Thanks for reading!
2015 marked not only the 55th Anniversary for Grand Seiko, but also the 5 year anniversary of the introduction of the 9S65 caliber. The advantage of the 9S65 as compared to the previous 9S5 series was the use of Spron 610 for the hairspring. They also had a 72 hour power reserve (which was originally introduced in the 9S67 in 2006), due to their in-house manufactured mainspring, Spron 510. Today we introduce you to a model that commemorates both anniversaries… The SBGR097.
Life for Nick & Giles English changed significantly one clear day in March 1995. Nick was practicing for an air display with their father Euan. But the 1942 WWII Harvard aircraft they were flying was involved in an accident. Giles, waiting to take off for the next sortie was told that his father had been killed. His brother had broken over 30 bones and probably wouldn’t make it.
Six months later, however, Nick was back in the air and being flown by Giles. But things would never be the same again. Life was too short to waste. The two brothers decided to pursue what they enjoyed most: a life crafting beautifully engineered mechanical devices.
When they weren’t flying old aircraft, Nick & Giles had spent most of their childhood making things in the workshop of their gifted father – an ex-RAF pilot with a PHD in Aeronautical Engineering. Models. Restored cars. They even helped him to build an aircraft they still fly to this day. Euan was also passionate about mechanical timepieces. He would often bring home an old clock from an auction for the brothers to try and get going again. The passion lives on in the classic curve of a Bremont timepiece.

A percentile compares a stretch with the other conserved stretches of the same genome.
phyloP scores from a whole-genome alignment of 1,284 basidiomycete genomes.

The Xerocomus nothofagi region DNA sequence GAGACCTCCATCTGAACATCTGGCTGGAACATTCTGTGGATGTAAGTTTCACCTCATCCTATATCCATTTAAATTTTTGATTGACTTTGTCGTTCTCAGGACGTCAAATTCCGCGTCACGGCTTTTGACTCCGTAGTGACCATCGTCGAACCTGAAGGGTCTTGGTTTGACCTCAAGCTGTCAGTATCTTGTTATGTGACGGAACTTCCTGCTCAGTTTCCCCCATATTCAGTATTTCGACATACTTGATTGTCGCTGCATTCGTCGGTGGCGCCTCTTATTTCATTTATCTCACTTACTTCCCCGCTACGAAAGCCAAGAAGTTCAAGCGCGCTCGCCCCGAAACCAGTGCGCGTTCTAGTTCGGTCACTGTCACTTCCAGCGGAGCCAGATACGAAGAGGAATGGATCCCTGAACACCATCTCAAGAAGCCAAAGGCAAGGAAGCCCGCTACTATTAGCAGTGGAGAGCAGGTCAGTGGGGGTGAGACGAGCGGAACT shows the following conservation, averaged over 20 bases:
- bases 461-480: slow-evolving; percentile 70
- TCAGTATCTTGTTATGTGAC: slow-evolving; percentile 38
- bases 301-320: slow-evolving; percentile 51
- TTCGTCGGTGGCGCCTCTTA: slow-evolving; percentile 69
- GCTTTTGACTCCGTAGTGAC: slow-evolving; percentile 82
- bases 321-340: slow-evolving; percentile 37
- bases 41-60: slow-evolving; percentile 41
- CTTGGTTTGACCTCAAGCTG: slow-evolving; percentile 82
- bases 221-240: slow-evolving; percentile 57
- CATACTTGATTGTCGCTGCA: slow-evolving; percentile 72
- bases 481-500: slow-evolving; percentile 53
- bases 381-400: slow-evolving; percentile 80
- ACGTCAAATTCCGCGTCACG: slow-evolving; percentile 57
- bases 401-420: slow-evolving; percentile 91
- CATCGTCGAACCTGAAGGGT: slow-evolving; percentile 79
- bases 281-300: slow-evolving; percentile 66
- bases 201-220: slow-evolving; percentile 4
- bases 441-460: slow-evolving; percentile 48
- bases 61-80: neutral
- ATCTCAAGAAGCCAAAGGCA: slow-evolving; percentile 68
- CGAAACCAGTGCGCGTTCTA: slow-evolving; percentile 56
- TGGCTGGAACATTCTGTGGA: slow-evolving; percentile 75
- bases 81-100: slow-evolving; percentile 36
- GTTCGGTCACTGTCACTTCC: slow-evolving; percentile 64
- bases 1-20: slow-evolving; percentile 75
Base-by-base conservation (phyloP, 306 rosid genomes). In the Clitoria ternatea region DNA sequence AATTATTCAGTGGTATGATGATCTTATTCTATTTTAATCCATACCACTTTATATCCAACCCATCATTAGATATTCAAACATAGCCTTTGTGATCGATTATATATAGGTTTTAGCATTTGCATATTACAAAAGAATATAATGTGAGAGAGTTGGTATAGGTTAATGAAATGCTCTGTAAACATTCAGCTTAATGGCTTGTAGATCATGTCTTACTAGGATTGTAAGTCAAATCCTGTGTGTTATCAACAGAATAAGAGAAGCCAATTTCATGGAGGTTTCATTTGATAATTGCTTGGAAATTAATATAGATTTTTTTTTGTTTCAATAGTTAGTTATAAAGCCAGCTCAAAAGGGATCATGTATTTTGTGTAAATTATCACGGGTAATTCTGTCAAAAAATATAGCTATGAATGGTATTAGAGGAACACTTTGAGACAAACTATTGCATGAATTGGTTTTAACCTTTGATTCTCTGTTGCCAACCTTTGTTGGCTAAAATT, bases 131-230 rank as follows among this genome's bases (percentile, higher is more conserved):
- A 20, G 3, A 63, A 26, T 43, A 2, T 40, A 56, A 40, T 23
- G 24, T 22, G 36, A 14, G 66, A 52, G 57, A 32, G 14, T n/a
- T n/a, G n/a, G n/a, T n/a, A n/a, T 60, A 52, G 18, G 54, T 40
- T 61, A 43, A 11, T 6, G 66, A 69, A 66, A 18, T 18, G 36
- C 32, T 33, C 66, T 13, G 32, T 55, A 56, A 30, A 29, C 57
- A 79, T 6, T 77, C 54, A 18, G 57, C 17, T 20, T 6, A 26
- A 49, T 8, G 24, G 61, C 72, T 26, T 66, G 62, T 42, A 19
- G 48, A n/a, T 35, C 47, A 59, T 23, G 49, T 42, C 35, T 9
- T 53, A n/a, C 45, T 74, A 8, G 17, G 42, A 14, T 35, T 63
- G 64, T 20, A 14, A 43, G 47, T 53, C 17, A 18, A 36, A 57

In the late 1990s, Nick & Giles were flying across France in their 1930’s biplane. The weather was closing in. A rough-running engine forced them to make an emergency landing. Keen to avoid the French authorities, the brothers were more than happy to accept the gracious help of the farmer whose field they had landed in. They stayed in his home, the aircraft took cover in the barn. It transpired their host had flown aircraft during the war, as well as being a gifted engineer. Half-restored wall clocks lay everywhere, together with numerous engine parts. The farmer still even wore his own father’s wristwatch. The brothers promised that his warm hospitality would never be forgotten. His name? Antoine Bremont.